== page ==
Lively children bathing in the sea and female mountaineers, Venetian facades flooded in sun-yellow light, theatrical women and striking self-portraits as both superhero and antihero. Over a period of seven decades, the Danish artist Jens Ferdinand Willumsen (1863-1958) created works that refused to be categorized. They repeatedly aroused scandal and shook the Danish public. Deviation from the ordinary mainstream was Willumsen’s driving force, and the image boom in popular culture at the time was a powerful inspiration.
Testing the boundaries through social criticism, extreme explosions of colour and film-like visual narratives were bearing elements throughout his oeuvre. Willumsen’s flair for self-dramatization and his use of mediated images ring familiar bells today as we consume and share mass quantities of images on a wealth of social media platforms. The contemporaneity and relevance of Willumsen as one of the pioneers behind the modern breakthrough in Danish art calls for thorough illumination. In collaboration with J.F. Willumsens Museum, ARKEN unfolds the artist’s radical oeuvre in an exhibition that features all the major works from the museum’s unique collection.
In pop culture’s flood of images
In the summer of 1900 Willumsen travelled to New York. He was thunderstruck and seduced by the pulse of the city, the sticky summer heat, the towering skyscrapers and the blazon of shrill billboards in the streets. In New York Willumsen began scissoring and pasting illustrations from newspapers and magazines into scrapbooks. With a voracious appetite for visual images, he encountered the sensory bombardment of mass-media images, that had been smouldering since the middle of the 1800s.
The volume of printed newspapers and magazines kept growing, and modern photography developed. People experienced a boom in illustrations, photographs and advertising. Like the digital noticeboard Pinterest, Willumsen’s scrapbooks of cuttings take you on a voyage of discovery through his personal inspiration and image bank. Willumsen set up his cuttings in dynamic sequences so that motion and narrative flicker across the pages of the folders. Inspiration from film’s moving pictures recurs in Willumsen’s works, which burst through the surface like frames in a strip of film.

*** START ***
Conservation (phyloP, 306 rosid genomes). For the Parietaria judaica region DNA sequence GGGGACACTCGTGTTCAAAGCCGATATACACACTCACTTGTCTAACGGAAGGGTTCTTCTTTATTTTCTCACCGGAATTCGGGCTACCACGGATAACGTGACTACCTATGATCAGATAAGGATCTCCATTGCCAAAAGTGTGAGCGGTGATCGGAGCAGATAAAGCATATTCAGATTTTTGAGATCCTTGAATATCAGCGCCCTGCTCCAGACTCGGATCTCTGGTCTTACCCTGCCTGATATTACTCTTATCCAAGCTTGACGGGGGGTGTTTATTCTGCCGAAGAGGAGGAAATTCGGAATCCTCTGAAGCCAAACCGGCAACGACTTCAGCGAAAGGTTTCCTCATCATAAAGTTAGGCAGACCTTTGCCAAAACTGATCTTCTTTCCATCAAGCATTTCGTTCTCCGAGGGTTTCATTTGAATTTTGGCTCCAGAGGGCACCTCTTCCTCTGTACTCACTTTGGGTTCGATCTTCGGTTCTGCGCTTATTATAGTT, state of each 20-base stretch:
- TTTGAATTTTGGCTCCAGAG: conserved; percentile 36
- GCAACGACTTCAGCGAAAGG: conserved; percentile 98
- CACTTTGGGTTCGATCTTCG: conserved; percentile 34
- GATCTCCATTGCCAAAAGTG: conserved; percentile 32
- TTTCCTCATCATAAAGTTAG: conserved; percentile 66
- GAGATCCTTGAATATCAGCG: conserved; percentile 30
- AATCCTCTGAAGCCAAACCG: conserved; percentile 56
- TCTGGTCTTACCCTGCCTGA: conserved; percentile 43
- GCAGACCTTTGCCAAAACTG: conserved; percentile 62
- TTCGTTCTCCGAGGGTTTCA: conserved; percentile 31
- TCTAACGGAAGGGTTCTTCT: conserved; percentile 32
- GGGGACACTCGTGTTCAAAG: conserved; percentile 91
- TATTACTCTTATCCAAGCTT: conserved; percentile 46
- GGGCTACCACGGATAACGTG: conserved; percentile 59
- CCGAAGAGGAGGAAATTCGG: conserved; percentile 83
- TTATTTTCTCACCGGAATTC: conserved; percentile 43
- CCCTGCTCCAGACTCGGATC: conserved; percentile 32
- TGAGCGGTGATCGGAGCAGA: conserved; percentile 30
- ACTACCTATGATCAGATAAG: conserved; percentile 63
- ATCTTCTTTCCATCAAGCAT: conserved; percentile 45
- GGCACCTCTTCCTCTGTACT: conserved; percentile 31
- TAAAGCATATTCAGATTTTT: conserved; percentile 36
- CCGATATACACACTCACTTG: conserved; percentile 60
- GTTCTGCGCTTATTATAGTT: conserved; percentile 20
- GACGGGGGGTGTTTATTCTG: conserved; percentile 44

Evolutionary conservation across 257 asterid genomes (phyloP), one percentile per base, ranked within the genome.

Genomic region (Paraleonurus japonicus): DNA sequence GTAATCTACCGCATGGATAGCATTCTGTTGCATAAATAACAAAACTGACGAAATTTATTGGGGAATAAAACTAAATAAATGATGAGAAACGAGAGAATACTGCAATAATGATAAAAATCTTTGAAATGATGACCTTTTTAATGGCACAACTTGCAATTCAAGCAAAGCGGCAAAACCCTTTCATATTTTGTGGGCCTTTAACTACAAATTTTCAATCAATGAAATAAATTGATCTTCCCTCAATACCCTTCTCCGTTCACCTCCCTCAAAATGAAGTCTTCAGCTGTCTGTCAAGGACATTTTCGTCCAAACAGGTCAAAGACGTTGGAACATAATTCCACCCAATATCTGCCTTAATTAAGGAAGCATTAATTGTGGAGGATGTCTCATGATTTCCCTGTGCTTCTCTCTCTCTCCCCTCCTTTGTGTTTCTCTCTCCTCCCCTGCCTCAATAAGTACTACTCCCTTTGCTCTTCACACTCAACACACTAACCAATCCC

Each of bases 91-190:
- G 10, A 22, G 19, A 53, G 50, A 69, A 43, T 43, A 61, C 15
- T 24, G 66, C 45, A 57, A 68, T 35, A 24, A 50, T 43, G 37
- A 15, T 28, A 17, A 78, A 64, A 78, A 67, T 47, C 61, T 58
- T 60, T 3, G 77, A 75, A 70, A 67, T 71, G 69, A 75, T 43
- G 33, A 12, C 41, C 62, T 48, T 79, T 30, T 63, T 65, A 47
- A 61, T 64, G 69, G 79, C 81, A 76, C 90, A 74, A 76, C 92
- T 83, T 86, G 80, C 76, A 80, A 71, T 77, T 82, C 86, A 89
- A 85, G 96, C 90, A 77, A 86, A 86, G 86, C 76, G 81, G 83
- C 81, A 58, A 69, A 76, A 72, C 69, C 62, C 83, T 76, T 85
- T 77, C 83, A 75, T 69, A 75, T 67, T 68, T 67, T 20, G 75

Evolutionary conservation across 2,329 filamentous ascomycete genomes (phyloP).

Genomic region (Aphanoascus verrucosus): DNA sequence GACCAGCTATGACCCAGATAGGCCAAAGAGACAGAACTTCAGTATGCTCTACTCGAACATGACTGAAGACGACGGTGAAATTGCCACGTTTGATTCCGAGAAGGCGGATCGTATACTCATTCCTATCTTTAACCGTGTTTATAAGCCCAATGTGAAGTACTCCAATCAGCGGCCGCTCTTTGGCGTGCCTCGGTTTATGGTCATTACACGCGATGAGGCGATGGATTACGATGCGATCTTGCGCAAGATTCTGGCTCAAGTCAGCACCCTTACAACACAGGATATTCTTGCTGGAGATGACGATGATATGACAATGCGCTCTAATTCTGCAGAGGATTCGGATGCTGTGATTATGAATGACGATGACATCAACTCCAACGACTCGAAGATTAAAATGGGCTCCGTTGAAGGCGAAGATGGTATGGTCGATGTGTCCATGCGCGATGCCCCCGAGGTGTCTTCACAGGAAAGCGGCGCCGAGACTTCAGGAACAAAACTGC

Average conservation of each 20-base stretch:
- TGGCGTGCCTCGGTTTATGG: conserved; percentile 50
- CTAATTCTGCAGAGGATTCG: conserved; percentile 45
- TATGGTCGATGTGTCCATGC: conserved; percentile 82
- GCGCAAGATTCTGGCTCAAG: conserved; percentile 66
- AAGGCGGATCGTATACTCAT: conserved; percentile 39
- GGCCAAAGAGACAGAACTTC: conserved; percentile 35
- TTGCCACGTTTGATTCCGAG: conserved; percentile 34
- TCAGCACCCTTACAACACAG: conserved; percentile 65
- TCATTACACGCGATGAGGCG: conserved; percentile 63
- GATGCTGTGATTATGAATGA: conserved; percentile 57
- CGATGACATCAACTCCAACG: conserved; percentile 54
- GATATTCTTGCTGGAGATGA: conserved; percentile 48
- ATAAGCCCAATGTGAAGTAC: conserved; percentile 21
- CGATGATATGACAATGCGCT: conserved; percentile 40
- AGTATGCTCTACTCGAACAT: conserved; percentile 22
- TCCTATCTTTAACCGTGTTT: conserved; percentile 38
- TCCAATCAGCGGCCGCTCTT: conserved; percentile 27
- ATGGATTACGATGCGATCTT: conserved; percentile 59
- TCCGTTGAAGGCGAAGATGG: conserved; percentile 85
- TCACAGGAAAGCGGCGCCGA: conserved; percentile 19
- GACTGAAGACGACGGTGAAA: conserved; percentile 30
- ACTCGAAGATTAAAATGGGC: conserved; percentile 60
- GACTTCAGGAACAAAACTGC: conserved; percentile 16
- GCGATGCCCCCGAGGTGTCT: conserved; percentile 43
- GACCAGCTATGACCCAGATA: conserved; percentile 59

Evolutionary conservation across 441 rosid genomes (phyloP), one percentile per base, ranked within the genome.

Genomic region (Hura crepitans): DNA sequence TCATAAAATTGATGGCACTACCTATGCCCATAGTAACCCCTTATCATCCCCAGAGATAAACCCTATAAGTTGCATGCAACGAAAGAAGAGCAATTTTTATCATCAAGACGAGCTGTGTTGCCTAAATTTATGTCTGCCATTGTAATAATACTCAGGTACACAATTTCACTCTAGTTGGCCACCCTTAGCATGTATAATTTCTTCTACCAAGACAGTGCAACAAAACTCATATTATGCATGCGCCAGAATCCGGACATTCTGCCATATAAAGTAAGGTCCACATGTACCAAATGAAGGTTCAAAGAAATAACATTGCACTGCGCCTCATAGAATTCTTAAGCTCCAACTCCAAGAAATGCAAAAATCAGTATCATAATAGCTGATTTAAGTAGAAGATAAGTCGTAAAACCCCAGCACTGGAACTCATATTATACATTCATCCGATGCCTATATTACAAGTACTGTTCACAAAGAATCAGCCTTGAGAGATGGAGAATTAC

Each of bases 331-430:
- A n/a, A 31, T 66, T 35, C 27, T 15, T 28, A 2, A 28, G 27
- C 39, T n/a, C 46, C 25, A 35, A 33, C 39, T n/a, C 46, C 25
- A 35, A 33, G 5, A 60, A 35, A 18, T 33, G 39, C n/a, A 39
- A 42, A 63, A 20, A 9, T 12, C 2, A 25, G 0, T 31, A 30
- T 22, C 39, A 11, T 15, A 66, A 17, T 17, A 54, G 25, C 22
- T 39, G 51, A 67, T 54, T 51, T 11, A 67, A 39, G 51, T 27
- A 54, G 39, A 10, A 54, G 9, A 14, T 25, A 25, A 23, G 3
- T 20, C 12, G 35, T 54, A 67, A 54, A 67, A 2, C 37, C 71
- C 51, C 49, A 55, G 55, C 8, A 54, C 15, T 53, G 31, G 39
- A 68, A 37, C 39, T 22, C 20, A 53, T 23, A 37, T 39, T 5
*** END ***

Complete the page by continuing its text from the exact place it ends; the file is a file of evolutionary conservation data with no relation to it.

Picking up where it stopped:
The easily accessible style of the new mass media inspired Willumsen. Even the newspaper comic strips The Katzenjammer Kids and The Yellow Kid found their way into the scrapbooks. Willumsen’s unique way of combining classic and popular culture motifs was ahead of its time. He experimented at an early stage with simple lines, caricatured form and loud colours. ARKEN’s exhibition turns the spotlight on Willumsen’s connections with the popular culture of comic strips, film posters and film clips from the media landscape of his time.
The dope fiend at the limits of ‘good taste’
When the Musée D’Orsay in Paris showed a major retrospective exhibition of Willumsen in 2006, one picture had to be omitted. The monumental The Prince’s Wedding was considered inferior by the director at the time. The painting shows an exalted bridal couple facing a group of wretched poor people who are invited to the wedding feast. All the figures were depicted with harsh realism when the work first saw the light of day in 1888. In 1949, however, Willumsen edited and developed the work.
The change was spectacular: suddenly the prince and his bride were lit up in garish colours – as if cut from a Disney film. The contrast with the ragged wedding guests is enormous. The prince has the facial features of the young Willumsen and looks like a comic strip hero in gaudy pink and bright green.
Until a few years ago, the work had been ignored in Danish art history. It features by and large everything in Willumsen’s art that has over the years been all too much for reviewers, art historians and French museum directors: the caricatured line of the comic strip, kitschy colour combinations and theatrical staging.
At ARKEN’s exhibition The Prince’s Wedding is a major work. It demonstrates the extreme polarities in Willumsen’s transgressive life’s work. The kitschy and the caricatured give the late Willumsen paintings nerve and topicality. In his at times peculiar self-portraits, he is both the eccentric on the stage and the hyper-self-aware stage director with supreme ability to balance pathos and parody. So accomplished and so bizarre that it is impossible to dismiss them as cliché: old Willumsen, hovering in space as a supple tiger, is indeed – as the title of the painting from 1938 indicates – a heavenly riddle.